2. Missing Requirements.
  3. Going to an R&D without a technical feasibility study and inexperienced team/consultants.
  4. Engineering work that is missing medical device regulatory compliance.
  5. Project management, which leaves development phases and planning on a siding.

Expert tips for avoiding common design mistakes

Idea and concept generation

Any medical device has highly distinct requirements, and even before the first draft of the specifications is generated, the customer’s demands must be recognized.

You shouldn’t ask someone what they want while creating a novel gadget. You need to be aware of your client’s problems. What would make them purchase a new item even if they weren’t convinced it would function?

If you have no experience with this, you might think about hiring consultants who know about understanding consumer needs. Working together is the focus of the initial stage. A medical product development company should work with a client to understand how the device is supposed to work and how it will address a specific issue. All factors – risks, benefits, and practicality – should be considered. If not – you’re about to experience another mistake of this stage, which usually impacts the next stage.

There is one more important piece that needs to be addressed. Keep in mind that each medical device requires a certification strategy. Typical deficiencies here are:

  • absence of processes for implementing corrective and preventative actions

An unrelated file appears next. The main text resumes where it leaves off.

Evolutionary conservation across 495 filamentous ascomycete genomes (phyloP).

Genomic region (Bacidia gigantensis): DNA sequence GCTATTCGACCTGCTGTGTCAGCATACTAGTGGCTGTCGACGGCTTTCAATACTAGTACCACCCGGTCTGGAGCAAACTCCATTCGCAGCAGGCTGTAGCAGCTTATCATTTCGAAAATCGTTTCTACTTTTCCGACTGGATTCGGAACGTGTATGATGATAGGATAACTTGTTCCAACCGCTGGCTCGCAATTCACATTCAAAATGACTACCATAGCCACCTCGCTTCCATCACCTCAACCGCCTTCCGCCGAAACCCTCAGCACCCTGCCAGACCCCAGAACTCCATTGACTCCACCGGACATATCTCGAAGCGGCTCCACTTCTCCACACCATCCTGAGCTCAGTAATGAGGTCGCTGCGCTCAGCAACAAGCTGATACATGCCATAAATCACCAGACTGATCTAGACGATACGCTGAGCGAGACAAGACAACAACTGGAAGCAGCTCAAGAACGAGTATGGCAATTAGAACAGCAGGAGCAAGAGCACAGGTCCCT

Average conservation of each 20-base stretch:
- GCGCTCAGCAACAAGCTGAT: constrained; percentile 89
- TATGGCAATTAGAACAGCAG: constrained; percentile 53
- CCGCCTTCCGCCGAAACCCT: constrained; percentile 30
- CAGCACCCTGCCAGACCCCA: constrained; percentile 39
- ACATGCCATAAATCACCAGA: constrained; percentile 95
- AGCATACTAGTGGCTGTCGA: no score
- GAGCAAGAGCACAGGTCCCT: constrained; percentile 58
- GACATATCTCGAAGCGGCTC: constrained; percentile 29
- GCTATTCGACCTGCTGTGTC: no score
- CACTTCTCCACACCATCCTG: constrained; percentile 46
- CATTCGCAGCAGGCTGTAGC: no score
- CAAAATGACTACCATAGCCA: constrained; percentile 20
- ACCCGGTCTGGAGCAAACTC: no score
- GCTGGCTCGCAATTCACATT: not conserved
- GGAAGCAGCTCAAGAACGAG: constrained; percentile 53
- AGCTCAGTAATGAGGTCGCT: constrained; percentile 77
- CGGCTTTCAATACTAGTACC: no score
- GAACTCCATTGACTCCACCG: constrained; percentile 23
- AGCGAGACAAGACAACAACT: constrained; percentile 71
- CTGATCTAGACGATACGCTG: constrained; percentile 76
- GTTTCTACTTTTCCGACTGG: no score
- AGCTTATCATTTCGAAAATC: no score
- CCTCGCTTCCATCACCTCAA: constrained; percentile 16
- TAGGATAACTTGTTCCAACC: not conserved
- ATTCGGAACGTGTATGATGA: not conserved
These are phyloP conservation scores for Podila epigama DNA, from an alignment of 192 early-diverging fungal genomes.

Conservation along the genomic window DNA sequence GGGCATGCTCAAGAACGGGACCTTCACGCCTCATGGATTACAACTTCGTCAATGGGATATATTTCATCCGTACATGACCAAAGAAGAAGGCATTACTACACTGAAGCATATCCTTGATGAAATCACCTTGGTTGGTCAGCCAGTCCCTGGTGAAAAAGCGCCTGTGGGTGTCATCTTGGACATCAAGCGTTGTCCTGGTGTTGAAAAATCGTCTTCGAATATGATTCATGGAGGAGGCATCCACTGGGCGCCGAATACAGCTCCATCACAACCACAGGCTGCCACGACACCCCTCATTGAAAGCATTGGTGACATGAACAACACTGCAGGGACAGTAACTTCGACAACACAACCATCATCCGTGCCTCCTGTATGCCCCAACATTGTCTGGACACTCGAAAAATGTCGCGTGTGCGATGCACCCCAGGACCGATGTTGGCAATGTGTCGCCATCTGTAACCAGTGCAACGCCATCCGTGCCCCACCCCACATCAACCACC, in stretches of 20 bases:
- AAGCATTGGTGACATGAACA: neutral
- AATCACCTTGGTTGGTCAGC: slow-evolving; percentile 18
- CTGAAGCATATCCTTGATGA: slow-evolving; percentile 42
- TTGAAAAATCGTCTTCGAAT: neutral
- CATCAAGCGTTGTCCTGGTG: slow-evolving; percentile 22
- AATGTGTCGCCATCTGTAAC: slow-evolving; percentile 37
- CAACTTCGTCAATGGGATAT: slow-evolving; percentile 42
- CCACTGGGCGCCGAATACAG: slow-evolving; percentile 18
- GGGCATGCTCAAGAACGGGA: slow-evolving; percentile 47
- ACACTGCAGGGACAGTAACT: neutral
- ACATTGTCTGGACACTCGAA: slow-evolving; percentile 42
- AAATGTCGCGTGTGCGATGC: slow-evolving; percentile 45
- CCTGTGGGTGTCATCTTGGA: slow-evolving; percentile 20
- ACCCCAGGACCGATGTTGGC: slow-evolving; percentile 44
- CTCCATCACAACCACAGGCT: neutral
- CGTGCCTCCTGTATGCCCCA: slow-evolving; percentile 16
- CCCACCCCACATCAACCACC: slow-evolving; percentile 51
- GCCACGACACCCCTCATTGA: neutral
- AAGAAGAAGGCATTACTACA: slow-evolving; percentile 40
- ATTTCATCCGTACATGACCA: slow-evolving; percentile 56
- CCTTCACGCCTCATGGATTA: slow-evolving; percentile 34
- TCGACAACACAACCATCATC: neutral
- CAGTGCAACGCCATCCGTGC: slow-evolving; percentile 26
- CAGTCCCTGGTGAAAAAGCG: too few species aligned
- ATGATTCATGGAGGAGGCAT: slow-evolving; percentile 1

• evaluation of equipment failures
  • noncompliant hardware
  • failure to comply with paperwork

Specification development

Engineers are now creating the mechanical, electrical, and software specifications needed for the device. A simple gadget like a scalpel needs a mechanical component, but more complex ones require all three.

At this stage, precision is essential to avoid costly errors later. The design team must clearly understand how the relationship between the device’s structure and function works. This will help them choose the right materials and spot any possible weaknesses.

Design and development

This stage is divided into two segments, which help define design inputs and outputs and plan the development process. A medical device’s performance and physical attributes are both influenced by design inputs. So you are missing these qualities – you fail. For instance, the design must take special account of the weight and size of the medical equipment if portability is required. Additional traits include functions, performance, physical features, safety, maintenance, regulatory requirements, human factors, labeling and packaging, and more. Mentioned puzzles should be translated into outputs which can be described as the final design outcomes to cover device specs, diagrams, drawings, user manual, study results, risk assessment, and more.